In 2008, not long after Cynthia's 26th birthday, while we were still basking in the glow of being new parents to our second child, we received the news that would rewrite our path for the better part of the last decade. "I'm sorry. Your wife has cancer." These are the words that I would never wish anyone would ever have to hear. Her journey with Thyroid cancer began with a little lump on her neck and a feeling that she just couldn't shake. We made her an appointment to see her doctor and before we knew it that little lump had quadrupled in size. Little did we know we were in for a whirlwind of scans and tests. After a long couple of weeks, a badly botched biopsy, and a lot of waiting it was determined the ever-growing lump was cancerous and surgery would be needed. In early December Cynthia underwent surgery that resulted in the removal of her entire thyroid and a full lymph node resection and a short stay in the ICU. Followed by six weeks of isolation and radioactive iodine treatment which she completed just days before Brett's first birthday.
Cynthia would then live and fight through the highs and lows of remission and the return of cancer. The sixth reoccurrence would be the hardest. In 2017 we had decided to move on to a new school and start a new chapter of our lives healthy and looking forward to seeing how a cancer-free life would be. We had just closed on our first home, Cynthia had just started her own small business and I had just started new teacher orientation at my new school. Then one August morning I had a phone call during a break where Cynthia through tears told me that cancer had come back. This was the largest reoccurrence yet resulting in four tumors and she would have to start chemo immediately. It was so hard to hear those words from her knowing how hard she had worked to get healthy and start to feel alive again and knowing that this would slowly take all of that away. I knew what was coming and it was scary and very upsetting feeling like we had made it out of the woods and could start to rebuild our lives and begin the next phase as a family. But, instead, Cynthia would be fighting through 295 days of the harshest and most difficult chemo treatment she had had to endure to date.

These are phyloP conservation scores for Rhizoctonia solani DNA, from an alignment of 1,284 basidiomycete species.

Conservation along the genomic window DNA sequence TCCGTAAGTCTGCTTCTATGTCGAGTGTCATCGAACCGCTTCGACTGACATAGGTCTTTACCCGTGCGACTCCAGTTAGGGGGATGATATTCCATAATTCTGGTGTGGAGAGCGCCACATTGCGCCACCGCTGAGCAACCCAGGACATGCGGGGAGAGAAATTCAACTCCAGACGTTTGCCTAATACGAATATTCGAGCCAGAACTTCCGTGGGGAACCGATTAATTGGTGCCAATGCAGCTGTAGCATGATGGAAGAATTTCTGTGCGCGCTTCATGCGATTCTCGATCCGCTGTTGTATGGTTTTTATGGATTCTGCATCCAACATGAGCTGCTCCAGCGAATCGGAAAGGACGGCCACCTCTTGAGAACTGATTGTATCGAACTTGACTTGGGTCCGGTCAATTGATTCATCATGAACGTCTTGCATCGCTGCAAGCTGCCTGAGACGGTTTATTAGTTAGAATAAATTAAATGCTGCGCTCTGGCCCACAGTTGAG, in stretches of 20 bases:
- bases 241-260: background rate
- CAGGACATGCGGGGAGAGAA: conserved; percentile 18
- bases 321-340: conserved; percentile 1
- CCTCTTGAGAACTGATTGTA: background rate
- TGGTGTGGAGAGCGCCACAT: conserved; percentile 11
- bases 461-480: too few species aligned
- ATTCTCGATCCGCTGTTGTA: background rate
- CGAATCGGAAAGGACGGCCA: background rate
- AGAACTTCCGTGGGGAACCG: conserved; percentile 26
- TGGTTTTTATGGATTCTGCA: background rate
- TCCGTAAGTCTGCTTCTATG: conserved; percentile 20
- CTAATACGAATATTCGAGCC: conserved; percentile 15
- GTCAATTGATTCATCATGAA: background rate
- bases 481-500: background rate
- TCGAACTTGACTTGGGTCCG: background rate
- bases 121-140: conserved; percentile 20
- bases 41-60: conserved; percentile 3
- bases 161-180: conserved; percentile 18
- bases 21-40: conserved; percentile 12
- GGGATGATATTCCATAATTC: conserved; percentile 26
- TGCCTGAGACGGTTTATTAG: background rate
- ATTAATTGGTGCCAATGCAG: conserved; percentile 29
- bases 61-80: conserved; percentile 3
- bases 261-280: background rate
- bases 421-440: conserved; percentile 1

Over the last ten years, I have watched my wife and best friend's once vibrant life and energy get drained to such terrible lows in which we have been relegated to hoping for two good days in a row instead of hoping for constant health. I have watched a woman I had a hard time keeping up with becoming a woman who has to fight to keep up with everyone around her. I have watched a loving mother have to apologize many times to her two children for them having to have the sick mom. I have witnessed Cynthia have to miss out time and time again on life events and milestones because treatment and this disease has robbed her of an immune system and forced her to take life much slower than she would like. She has had to give up or let opportunities pass her by because this disease and its harsh treatment has made her moving forward at times impossible.
Now after fighting and surviving the hardest year of her life, she was given a clean slate to finally begin our new chapter of life in July of 2018. We have moved to a new school in a new city to allow us the chance to be more involved in our boys' lives. But, that new chapter lasted just 96 days before she was told that yet again this disease that has controlled her life for the majority of the decade had returned for the seventh time last week. Cynthia will have to begin her newest chemotherapy treatment in a few days and will have to begin her fight again and as with each time we are hopeful this will be the last, but we won't know more until she completes several weeks of treatment and we get a good look at how well the treatment is working. What we do know is that with each new round there are risks. New complications and setbacks that have to be dealt with as they arise. Cynthia has never lost sight of the end goal. She pushes harder than anyone I have ever known no matter the obstacle that is in front of her. Each occurrence has forced her to work harder and harder to keep up due to the toll they have taken on her. Cynthia has been debilitated by this disease and the constant fight against it has severely limited her physically.
We have tried every option we can to get through this hardship, but the constancy of treatment over the past decade has put us in a place of not knowing how we may make it to the next paycheck at times. This feeling that has become more and more frequent with each new recurrence and longer and longer treatment cycles. This disease has robbed Cynthia of her ability to do what she loves, the ability to help provide for her family. The last year has taken not only a physical and emotional toll but a financial toll on our family as well. With this new recurrence happening so quickly after the last we have not had the chance to take a breath and catch up. I can see the stress on Cynthia's face as she has no real idea of what the next few months have in store for her or our family. If I could lift this burden off of Cynthia so she could focus on her treatment and on doing the things that make her feel like herself that would be the greatest gift in the entire world. We have had so many of you reach out and ask what you can do or how you can help us. You can help by giving anything that you can… This will allow me to focus more on taking care Cynthia and lift some of the stress and pressure off my precious wife that the financial strain of everyday bills and chip away at the small mountain of medical costs, so she only has to focus on her health.
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